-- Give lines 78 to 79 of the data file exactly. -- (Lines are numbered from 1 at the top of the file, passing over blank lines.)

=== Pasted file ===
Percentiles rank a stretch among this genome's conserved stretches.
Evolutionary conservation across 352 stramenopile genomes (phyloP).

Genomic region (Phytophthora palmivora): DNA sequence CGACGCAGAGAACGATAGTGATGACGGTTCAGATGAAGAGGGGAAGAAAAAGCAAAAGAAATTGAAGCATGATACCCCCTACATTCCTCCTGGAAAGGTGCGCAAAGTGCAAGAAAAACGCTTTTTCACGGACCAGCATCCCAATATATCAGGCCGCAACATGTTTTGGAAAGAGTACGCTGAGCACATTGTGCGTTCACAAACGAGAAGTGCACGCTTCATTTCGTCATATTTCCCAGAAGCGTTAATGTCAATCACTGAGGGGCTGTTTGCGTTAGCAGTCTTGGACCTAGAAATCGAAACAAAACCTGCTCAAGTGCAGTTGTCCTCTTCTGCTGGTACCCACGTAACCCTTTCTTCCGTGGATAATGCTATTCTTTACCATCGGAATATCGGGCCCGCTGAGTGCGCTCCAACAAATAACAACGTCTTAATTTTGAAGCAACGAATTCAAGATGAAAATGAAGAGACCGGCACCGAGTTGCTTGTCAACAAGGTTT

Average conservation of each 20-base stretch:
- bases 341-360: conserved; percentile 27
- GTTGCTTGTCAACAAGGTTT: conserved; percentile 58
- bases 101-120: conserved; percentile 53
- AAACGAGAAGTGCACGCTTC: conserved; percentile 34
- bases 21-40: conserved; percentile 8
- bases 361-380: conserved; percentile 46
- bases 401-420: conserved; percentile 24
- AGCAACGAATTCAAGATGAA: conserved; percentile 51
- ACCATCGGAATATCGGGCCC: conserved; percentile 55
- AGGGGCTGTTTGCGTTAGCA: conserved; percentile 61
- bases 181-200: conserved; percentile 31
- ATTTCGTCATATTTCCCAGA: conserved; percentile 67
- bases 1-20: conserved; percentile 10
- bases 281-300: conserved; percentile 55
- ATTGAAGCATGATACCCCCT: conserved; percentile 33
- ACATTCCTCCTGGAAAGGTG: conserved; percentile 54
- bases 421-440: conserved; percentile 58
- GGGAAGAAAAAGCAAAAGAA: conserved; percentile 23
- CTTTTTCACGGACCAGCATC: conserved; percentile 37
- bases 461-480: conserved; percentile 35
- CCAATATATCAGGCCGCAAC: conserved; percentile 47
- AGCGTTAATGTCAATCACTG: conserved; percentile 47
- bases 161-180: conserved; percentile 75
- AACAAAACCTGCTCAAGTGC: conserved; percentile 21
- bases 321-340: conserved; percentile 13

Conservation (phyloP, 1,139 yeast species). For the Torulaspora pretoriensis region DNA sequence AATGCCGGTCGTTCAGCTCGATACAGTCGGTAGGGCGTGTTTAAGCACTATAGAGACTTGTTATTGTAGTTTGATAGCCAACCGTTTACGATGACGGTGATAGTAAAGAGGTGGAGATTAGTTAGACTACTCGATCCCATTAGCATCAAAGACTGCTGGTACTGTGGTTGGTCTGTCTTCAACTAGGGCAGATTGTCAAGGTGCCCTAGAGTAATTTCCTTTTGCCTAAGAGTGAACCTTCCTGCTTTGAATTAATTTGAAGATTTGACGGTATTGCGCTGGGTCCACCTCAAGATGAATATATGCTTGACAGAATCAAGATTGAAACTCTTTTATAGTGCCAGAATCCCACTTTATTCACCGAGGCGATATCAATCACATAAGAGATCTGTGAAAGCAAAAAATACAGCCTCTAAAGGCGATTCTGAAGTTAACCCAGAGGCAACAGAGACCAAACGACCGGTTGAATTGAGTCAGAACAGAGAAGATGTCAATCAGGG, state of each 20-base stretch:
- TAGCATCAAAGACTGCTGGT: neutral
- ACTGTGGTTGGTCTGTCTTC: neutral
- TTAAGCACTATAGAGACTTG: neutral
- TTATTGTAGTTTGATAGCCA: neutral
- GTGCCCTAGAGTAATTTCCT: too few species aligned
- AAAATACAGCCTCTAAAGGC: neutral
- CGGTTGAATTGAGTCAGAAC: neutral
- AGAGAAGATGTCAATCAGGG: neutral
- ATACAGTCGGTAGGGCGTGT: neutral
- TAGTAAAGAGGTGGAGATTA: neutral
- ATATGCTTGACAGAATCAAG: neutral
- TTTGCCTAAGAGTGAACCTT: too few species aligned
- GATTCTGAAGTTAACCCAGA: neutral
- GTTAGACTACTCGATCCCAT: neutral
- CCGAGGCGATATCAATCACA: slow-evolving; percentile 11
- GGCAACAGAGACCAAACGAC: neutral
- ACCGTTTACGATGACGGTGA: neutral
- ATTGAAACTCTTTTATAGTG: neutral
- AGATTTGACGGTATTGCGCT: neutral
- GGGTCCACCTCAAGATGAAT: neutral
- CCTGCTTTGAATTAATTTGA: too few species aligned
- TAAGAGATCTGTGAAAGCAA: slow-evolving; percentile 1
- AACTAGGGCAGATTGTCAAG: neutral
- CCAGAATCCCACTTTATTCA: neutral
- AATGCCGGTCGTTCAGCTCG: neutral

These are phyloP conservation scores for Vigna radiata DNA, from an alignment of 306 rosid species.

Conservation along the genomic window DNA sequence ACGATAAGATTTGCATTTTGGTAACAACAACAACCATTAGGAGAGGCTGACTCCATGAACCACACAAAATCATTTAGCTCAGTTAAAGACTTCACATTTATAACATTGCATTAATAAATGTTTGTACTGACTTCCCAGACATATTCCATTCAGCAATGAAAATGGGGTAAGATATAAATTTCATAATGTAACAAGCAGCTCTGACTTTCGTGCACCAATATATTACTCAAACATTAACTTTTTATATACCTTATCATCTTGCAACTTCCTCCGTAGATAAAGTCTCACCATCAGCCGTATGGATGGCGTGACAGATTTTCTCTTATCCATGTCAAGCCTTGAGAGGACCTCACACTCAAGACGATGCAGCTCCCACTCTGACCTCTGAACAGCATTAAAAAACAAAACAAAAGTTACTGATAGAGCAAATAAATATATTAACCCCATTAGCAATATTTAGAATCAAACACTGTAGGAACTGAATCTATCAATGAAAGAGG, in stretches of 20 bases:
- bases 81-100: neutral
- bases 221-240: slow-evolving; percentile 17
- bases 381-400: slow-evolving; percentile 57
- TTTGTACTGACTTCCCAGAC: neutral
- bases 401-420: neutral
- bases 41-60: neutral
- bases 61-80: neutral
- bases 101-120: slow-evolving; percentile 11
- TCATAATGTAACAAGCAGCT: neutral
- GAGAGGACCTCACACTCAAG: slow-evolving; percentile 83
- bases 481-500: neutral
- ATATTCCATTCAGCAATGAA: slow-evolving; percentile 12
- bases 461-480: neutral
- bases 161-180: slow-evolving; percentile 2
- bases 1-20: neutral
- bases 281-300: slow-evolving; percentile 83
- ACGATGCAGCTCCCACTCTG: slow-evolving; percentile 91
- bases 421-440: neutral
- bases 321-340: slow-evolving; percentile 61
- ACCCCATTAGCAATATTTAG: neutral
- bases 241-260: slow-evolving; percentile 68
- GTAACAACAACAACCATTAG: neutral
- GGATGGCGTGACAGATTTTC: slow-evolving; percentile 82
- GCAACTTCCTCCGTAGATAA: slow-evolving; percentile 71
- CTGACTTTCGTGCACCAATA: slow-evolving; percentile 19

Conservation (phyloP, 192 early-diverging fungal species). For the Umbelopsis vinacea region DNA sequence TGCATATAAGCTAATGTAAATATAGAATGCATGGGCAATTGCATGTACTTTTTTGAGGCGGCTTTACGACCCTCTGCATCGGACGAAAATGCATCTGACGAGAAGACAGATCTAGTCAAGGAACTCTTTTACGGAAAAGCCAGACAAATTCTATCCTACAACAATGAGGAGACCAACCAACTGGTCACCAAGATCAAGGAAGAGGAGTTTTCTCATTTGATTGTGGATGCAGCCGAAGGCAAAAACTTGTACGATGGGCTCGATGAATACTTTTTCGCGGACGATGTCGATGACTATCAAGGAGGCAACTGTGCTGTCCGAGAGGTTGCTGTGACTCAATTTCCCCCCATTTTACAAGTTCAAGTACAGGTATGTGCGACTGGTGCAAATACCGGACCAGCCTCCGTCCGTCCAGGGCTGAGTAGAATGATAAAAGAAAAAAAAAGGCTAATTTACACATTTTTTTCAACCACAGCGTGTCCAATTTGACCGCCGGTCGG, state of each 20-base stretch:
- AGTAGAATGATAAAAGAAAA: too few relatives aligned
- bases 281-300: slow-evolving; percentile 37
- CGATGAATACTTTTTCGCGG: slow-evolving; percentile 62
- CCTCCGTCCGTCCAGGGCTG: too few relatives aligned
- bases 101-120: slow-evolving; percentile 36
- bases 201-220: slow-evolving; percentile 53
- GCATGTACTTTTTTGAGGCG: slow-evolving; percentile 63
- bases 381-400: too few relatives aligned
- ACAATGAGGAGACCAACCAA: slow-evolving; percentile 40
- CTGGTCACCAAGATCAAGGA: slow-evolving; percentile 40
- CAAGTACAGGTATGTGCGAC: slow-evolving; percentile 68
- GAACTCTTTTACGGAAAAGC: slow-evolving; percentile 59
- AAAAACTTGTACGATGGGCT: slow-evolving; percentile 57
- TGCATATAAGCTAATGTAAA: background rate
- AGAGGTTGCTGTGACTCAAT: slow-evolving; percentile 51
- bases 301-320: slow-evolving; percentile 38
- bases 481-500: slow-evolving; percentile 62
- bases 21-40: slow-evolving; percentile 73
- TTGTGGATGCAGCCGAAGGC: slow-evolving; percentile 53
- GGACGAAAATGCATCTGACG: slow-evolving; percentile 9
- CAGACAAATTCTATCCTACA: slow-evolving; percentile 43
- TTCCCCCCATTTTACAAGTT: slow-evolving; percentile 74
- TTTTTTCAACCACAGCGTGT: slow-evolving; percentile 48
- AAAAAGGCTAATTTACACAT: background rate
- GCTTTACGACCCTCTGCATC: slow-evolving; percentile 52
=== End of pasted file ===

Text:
- bases 241-260: slow-evolving; percentile 68
- GTAACAACAACAACCATTAG: neutral